Inconsistent localhost connection to Docker container running react app WSL2 Ubuntu

I’ve recently started to Dockerize a react app. I am able to easily build and run the app outside of a container without any issues.

I’ve built the following Dockerfile:

FROM node:latest

# Create app directory
WORKDIR /usr/src/app

# Install app dependencies
# A wildcard is used to ensure both package.json AND package-lock.json are copied
COPY package*.json ./

RUN npm install
# If you are building your code for production
# RUN npm ci --only=production

# Bundle app source
COPY . .

CMD [ "npm", "start" ]

I don’t have any problems building the image, and the container starts up without issue, but I can’t seem to access the container from my browser using localhost:8080.

In an effort to further troubleshoot the problem, I used this tutorial. I was able to create the express app, run it locally, the create the Dockerfile, create an image, run the container, and access at localhost:8080 without any issues, so the problem appears to be isolated to the project I’m trying to Dockerize.

What steps should I take to begin troubleshooting why I can’t access my project’s container from my browser?

Can you share the parts of the projects which makes you think it should work on that port? I see only an EXPOSE instruction which does nothing basically unless you have a services which relies on this metadata.


So in my react project’s package.json file is the following set of scripts:

"scripts": {
    "test": "echo \"Error: no test specified\" && exit 1",
    "build": "webpack --config --env NODE_ENV=production --progress && copy package.json dist/package.json",
    "start": "webpack serve --hot --entry ./src/index.js --config ./"

In my Dockerfile I’m running the start command in the package.json file, which references the following file:

devServer: {
        headers: {
            'Content-Security-Policy': 'default-src \'self\' * style-src \'self\' connect-src \'self\' ws:// data: \'unsafe-inline\''
            // TODO: dynamically add the current tenant url to the CSP policy
            // TODO: remove the 'unsafe-inline' CSP policy
        hot: true,
        overlay: {
            warnings: true,
            errors: true
        transportMode: 'ws',
        //host: '',
        host: 'localhost',
        port: 8080,
        allowedHosts: [''],
        publicPath: 'auto',
        historyApiFallback: true,
        contentBase: path.resolve(__dirname, 'dist'),
        writeToDisk: true,

When I run the project without Docker using the npm run start command, the project starts up on localhost:8080 and I’m able to access it in the browser. When I build the image (docker image build -t client) and run a container using that image (docker container run --rm -p 8080:8080 client), when I try to go to localhost:8080, I get a browser message that “This page isn’t working right now” and the network tab says: “Failed to load response data: No resource with given identifier found”.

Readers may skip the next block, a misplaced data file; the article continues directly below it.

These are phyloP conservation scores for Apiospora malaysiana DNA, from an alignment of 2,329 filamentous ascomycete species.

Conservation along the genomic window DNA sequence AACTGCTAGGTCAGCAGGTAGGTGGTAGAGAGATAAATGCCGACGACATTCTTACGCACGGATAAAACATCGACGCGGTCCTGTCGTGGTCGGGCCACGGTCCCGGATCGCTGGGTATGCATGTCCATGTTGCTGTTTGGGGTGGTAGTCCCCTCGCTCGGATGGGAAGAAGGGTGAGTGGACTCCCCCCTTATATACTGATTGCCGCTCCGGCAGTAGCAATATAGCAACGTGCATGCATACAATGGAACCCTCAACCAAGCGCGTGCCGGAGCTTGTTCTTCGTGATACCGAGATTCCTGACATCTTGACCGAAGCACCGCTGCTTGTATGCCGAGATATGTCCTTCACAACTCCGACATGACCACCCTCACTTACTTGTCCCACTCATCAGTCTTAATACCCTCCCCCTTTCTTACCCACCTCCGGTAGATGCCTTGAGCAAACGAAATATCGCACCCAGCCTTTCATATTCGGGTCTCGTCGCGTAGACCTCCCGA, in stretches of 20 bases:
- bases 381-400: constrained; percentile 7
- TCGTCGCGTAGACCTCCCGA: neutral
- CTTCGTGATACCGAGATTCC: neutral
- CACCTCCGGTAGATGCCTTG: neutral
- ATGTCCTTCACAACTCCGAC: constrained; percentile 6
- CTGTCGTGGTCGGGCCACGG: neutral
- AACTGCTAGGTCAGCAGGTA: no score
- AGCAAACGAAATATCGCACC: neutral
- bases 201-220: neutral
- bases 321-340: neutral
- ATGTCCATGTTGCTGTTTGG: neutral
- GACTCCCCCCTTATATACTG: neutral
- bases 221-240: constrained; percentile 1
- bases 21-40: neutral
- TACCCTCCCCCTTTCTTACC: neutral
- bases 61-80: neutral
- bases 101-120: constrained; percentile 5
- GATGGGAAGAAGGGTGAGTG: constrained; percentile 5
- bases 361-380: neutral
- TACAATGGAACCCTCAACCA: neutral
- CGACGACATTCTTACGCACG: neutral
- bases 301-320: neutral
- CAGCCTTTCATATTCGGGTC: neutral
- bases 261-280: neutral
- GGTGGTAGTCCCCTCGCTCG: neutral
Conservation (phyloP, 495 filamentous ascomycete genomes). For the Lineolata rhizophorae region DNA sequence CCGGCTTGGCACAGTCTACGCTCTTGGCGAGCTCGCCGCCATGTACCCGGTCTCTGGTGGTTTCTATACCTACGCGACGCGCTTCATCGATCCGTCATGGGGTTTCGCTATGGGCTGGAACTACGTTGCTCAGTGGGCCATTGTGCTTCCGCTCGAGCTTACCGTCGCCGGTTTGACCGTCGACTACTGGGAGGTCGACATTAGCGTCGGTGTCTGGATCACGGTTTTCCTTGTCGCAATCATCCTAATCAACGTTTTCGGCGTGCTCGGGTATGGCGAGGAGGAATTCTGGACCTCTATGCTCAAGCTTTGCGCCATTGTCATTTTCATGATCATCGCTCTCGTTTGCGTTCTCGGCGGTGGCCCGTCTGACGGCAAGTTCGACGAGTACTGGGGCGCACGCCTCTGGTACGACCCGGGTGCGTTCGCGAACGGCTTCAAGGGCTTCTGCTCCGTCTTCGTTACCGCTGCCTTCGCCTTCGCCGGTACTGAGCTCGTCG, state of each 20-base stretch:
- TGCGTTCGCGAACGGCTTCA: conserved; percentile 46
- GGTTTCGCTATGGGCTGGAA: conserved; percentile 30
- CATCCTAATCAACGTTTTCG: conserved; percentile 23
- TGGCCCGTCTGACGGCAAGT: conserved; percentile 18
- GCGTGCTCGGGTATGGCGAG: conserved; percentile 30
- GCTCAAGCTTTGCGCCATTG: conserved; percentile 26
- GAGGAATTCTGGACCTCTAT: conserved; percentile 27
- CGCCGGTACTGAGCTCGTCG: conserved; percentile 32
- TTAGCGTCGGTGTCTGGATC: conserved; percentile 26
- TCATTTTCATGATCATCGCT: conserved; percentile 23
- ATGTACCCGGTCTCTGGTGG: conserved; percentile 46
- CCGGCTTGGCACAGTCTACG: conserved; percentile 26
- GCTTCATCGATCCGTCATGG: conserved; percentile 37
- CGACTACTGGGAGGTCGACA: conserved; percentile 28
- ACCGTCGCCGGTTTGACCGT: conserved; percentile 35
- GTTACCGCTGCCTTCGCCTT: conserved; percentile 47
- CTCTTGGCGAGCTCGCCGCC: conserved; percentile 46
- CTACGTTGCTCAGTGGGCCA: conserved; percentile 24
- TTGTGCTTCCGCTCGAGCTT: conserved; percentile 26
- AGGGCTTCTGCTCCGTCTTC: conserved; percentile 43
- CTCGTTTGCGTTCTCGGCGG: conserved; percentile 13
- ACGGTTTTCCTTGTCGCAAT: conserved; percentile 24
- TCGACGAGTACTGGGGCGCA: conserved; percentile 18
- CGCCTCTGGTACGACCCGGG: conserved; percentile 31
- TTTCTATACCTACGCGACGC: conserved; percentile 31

So I’m trying to understand why localhost:8080 works outside the context of a docker container, but doesn’t work when the project is being run inside a docker container.

That is the localhost of the container not the host. Replace it with:

host: ''


On second thought, I’m not sure what that parameter controls. If it is really the hostname like a virtual host, then will not help, but make sure the service is listening on all ip addresses of the container.

Okay, that appeared to resolve the issue. Apologies for my ignorance on this topic, but I was hoping you could elaborate a bit on your provided answer. Using causes the container to listen on all ip addresses. Is that a correct understanding? What are the ramifications of using such a setup in production?

Sorry, but we explained it so many times I sometimes just give the answer and let users to make the effort to find the answer to the “why” :slight_smile:

If you want to learn about Docker networks and ports, you can read my blog post:

Regarding you understood it correctly. The container has its own network, its own localhost. If the app listens on localhost in the container it won’t be available from outside.

Nothing. It is necessary. It is all ip addresses of the container, not the host. You can’t access it from other machines unless you forward a port from the host, which you did.

Thanks for the help, and the link. Cheers!